Trump temporarily lifts Jones Act to bolster Puerto Rico relief
THANK YOU MR. PRESIDENT
While the NFL self-destroys, there are 3.5 million Americans who have more immediate concerns: The ones living in Puerto Rico.
Seven days after Hurricane Maria, most of the island has no electricity, no running water, no internet. Cell phone communications are going through the US military satellites, since the towers are gone. The storm destroyed airport radar systems. Most roads look like this,
Roads in the mountain areas are worse yet, due to landslides.
Not that you can drive too far, since gasoline can not be delivered to gas stations.
A Facebook friend’s sister described,
our town doesn’t look like a hurricane came through, it looks like a fire burned everything down.
In another town, my grandfather’s house is still standing, roof, doors and windows blown out for the first time in its 100-yr history.
Thousands of relatives and friends are sending help, among them the rapper Pit Bull, who is sending a private jet to transport cancer patients to the States for treatment – as soon as the airports are functioning.
The governor, Ricardo Roselló, thanked the Trump administration for their prompt response, Patrick Poole lists,
- Six commercial barges transported and delivered meals, water, generators, cots, and other commodities to Puerto Rico and the U.S. Virgin Islands.
- An air bridge is established, flying three flights per day to St. Croix, each carrying approximately 33,000 meals.
- The logistics support ship SS Wright arrived carrying more than 1.1 million meals, and nearly one million liters of freshwater.
- Two shipping barges with 1.2 million liters of water, 31 generators, and more than 6,000 cots arrived in St. Thomas.
- Two additional shipping barges loaded with food, water, and emergency relief supplies are en route to the Caribbean Sea from Florida.
- Millions of additional meals are being flown to Puerto Rico from staging areas in Kentucky and Florida.
- The Defense Logistics Agency (DLA) is transporting a shipment of 124,000 gallons of diesel fuel to Puerto Rico, with arrival in the coming days.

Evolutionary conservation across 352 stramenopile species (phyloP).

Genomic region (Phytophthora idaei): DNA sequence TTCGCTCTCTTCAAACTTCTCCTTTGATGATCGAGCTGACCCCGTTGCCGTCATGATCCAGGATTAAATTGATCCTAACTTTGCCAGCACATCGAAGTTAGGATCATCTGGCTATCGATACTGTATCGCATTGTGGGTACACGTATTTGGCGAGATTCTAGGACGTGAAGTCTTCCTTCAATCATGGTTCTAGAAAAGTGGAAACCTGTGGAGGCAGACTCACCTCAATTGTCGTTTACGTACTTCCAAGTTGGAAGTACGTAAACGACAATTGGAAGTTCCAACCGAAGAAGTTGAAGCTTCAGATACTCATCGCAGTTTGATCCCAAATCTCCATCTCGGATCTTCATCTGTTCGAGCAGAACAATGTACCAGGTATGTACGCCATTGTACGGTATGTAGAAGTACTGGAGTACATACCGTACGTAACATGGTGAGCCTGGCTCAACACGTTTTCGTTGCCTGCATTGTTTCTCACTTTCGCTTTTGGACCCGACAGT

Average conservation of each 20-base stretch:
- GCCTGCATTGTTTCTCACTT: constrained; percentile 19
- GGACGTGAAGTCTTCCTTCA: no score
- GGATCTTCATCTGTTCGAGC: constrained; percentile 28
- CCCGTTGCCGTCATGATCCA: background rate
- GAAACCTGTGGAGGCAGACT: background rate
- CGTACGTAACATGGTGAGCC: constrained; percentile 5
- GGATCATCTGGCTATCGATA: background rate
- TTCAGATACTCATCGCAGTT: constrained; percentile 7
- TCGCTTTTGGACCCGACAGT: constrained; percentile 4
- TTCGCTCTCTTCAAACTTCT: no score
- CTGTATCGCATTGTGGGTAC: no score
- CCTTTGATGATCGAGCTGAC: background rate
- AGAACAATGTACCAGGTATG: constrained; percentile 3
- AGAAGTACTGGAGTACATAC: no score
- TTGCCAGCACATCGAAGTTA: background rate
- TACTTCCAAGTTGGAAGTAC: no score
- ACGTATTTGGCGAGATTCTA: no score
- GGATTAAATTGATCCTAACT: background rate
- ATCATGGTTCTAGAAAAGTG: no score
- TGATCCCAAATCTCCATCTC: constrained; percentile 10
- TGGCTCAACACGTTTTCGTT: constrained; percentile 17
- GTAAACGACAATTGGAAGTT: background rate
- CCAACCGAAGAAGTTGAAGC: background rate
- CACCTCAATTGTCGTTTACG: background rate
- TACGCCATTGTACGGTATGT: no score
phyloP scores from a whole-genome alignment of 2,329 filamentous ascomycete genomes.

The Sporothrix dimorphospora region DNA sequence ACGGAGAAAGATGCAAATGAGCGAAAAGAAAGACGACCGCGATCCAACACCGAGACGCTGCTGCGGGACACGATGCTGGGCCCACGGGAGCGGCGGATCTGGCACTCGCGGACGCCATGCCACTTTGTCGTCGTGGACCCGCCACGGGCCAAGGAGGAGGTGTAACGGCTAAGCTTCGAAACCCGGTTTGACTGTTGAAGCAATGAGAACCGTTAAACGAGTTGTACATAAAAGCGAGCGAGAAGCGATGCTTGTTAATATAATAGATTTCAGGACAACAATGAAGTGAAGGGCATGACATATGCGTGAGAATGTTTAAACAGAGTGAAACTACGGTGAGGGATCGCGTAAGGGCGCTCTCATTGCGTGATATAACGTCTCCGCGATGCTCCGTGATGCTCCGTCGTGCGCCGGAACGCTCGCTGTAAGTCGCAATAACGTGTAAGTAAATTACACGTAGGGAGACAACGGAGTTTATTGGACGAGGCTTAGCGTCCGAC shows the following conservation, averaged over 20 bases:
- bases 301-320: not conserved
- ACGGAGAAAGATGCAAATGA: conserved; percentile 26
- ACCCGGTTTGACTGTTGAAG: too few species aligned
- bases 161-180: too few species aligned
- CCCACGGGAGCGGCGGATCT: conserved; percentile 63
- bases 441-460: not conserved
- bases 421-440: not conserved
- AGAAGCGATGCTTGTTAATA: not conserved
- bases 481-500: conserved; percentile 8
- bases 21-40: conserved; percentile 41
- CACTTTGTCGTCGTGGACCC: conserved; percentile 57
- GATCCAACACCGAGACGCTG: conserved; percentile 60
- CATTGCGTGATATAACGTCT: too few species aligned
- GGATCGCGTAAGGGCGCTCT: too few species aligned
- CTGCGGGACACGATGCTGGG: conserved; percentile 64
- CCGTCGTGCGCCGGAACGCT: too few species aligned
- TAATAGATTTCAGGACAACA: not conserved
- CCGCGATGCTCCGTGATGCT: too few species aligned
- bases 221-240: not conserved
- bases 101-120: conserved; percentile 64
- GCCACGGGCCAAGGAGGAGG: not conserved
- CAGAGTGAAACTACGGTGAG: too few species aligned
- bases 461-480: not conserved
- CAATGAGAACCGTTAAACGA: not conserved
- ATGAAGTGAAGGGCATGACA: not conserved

In the very short term, the best thing the Trump administration can do is to waive the Jones Act (a.k.a. Merchant Marine Act of 1920).
The law requires that goods transported between U.S. ports be shipped on vessels built, majority-owned and manned by Americans. Think of it as a legally sanctioned shakedown for U.S. shipping interests.
Puerto Ricans pay dearly for this protectionism, which reduces competition and raises costs. A 2012 Federal Reserve Bank of New York report said the Jones Act helps explain why household and commercial goods cost roughly double to ship from the East Coast to Puerto Rico than to the nearby Dominican Republic or Jamaica. Food and energy costs are far higher than on the mainland.
The Act has been suspended after Hurricane Katrina, superstorm Sandy, and after Hurricanes Harvey and Irma; but, outrageously,
the Department of Homeland Security said Monday it won’t issue a Jones Act waiver for the territory. Spokesman David Lapan explained in an email that there are “sufficient numbers of US-flagged vessels to move commodities to Puerto Rico.” DHS argues that under U.S. law the agency can’t ask for a waiver unless there’s a national defense threat and there aren’t enough Jones Act-compliant ships to carry goods.
Pres. Trump is visiting PR next Tuesday. I urge you to call the White House at Comments: 202-456-1111
Switchboard: 202-456-1414, and email, right now urging the President to suspend the Jones Act during this emergency.
Fausta Rodríguez Wertz writes on U. S. and Latin America at Fausta’s blog